Preserving Food: Dehydrating
What is Dehydrating?
Dehydrating food is an age old way to preserve fresh foods for later use. It has been around a lot longer than any other preservation method, is simple, and less labor intensive than freezing or canning.
Dried foods take up much less space, and retain the food value very well. You can use the sun to dehydrate foods or you can buy an electric food dehydrator especially for the purpose.
When the food is completely dried it is packed in containers, labeled, and stored in a cool, dry spot. It will maintain it's quality until you are ready to rehydrate it and cook.
Another benefit to it is backpacking! You can dehydrate full meals, slip them in ziploc bags, and pack them in to the most remote areas. The need no refrigeration, and are light and easy to carry.
If you are convinced then here is what you will need:
- Dehydrator or screens if you are dehydrating outside using the sun
- Storage containers
- Fresh food
- Sharp knife
- Cutting board
- Cheesecloth-for keeping small items from slipping through the screens
- Nonstick spray
- Labels and pen
That is really about it. Drying food is THAT easy.
Are you wondering what you can dry? The list is literally almost endless. Here is a partial list of the foods that can be dried:
Dip the following into Ascorbic acid (lemon juice or vitamin c) to prevent discoloring:
- Butternut squash
- Green pepper
- Green beans
- Parsley (all herbs, in fact)
- Summer squash
- Sliced beef
- Cooked hamburger
- Cooked, ground pork or lamb,
- Cooked Bacon (make your own bacon bits!)
Poultry does not dry well at all, and becomes tough.
When is it Dehyrdrated?
You will know when the food is completely dehydrated by the texture of the food.
Vegetables- these will not be brittle but have a leathery texture. Whole vegetables like peas or corn that have been dried will be like small pebbles
Purees and Leathers (fruit and vegetable)- these will darken as they dry, and pull right off the pan or drying rack when they are done.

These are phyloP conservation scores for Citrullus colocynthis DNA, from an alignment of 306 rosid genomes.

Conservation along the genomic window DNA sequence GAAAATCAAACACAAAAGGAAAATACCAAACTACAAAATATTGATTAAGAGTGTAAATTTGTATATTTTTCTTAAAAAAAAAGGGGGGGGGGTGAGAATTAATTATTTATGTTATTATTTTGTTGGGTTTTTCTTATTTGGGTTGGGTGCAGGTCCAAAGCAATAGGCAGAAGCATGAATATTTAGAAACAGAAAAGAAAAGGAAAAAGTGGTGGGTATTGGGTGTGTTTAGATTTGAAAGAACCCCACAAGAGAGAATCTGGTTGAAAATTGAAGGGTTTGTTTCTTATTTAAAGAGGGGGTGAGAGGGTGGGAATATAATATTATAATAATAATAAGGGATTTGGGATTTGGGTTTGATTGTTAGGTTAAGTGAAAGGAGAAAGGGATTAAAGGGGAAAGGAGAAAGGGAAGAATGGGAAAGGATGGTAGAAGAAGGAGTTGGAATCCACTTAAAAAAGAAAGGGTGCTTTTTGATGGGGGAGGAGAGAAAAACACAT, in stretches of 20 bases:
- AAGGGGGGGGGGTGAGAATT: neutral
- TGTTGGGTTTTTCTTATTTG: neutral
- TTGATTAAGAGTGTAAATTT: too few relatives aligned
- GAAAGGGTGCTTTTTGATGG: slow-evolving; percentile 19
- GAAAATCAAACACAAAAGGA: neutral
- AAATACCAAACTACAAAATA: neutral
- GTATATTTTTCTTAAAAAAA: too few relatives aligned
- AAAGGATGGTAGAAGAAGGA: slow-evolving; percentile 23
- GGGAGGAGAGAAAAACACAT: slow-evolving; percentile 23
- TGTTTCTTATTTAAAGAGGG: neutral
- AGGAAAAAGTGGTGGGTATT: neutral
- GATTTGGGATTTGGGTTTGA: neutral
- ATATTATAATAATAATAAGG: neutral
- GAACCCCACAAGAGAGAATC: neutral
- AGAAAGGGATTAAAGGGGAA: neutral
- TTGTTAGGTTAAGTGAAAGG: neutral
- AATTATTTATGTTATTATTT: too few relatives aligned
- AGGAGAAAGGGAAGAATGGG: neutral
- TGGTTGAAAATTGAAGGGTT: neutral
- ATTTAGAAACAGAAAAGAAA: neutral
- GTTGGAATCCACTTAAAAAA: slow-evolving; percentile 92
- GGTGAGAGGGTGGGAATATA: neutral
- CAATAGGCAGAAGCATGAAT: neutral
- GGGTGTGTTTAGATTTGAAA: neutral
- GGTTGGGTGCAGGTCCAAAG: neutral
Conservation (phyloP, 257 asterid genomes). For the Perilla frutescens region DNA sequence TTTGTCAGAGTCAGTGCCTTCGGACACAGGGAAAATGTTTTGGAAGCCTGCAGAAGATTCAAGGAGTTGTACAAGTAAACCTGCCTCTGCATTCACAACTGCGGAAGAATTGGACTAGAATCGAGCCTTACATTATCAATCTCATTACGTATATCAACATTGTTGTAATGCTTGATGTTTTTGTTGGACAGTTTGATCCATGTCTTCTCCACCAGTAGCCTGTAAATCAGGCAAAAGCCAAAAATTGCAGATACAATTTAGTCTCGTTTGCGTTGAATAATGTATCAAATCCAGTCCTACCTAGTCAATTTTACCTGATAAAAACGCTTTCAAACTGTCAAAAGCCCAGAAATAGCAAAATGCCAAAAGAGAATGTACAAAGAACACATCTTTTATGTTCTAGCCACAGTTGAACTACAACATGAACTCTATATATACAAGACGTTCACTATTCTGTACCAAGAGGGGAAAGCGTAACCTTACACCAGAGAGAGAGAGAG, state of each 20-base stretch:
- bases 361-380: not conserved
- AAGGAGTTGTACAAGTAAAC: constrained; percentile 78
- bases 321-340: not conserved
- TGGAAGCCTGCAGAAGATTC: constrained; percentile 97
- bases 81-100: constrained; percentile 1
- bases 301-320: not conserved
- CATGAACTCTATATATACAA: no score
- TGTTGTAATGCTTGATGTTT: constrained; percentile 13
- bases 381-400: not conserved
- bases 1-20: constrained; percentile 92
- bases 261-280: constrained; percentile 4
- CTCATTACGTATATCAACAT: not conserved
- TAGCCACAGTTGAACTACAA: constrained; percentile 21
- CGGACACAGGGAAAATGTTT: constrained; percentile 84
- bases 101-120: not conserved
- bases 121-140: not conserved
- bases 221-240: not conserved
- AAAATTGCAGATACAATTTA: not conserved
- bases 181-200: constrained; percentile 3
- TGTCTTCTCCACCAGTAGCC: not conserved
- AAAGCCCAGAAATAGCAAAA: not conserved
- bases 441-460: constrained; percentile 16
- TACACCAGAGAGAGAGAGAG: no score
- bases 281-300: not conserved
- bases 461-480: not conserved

Meat - Ground meat will be dry and crumbly. Jerky will be brittle.
Fruit- most fruit will be dry and leathery. Berries will be hard, like pebbles. If the fruit does not stick to each-other it is probably dried enough.
Dehydrating Spagetti Sauce
Tips for Using Dehydrated Foods
- You can dehydrate spagetti sauce. Just spoon it over a special fruit leather sheet and place in your dehydrator.
- You can store a mixture of vegetables together for an easy addition to stew or soups.
- Always date and identify your packages.
- Make up your own hamburger helper type meals to get through those very busy days.
- Always rehydrate for the recommended amount of time.
- Never use foods that seem to have an off smell, or look funny.
- Always follow manufacturer's instructions for dehydrating.
Make Your Own Natural Fruit Roll Ups
Always select very ripe or slightly overripe fruit.
Wash the fresh fruit. Remove the peel, seeds and stem. Cut it into chunks.
Using 2 cups of fruit for each 13" X 15" fruit leather, puree until very smooth. Add 2 teaspoons of lemon juice for each 2 cups of light colored fruit (such as peaches, apples, pears, etc) to prevent darkening.
Add 1/4 c honey per 2 cups of fruit to sweeten. Spread on screen and dry. That's it!
Drying foods is a great thing to know how to do.
Dried foods take up little space, last a long time, and don't require refrigeration or electricity of any sort. Dehydrated food is a very earth friendly alternative to preserving your harvest!
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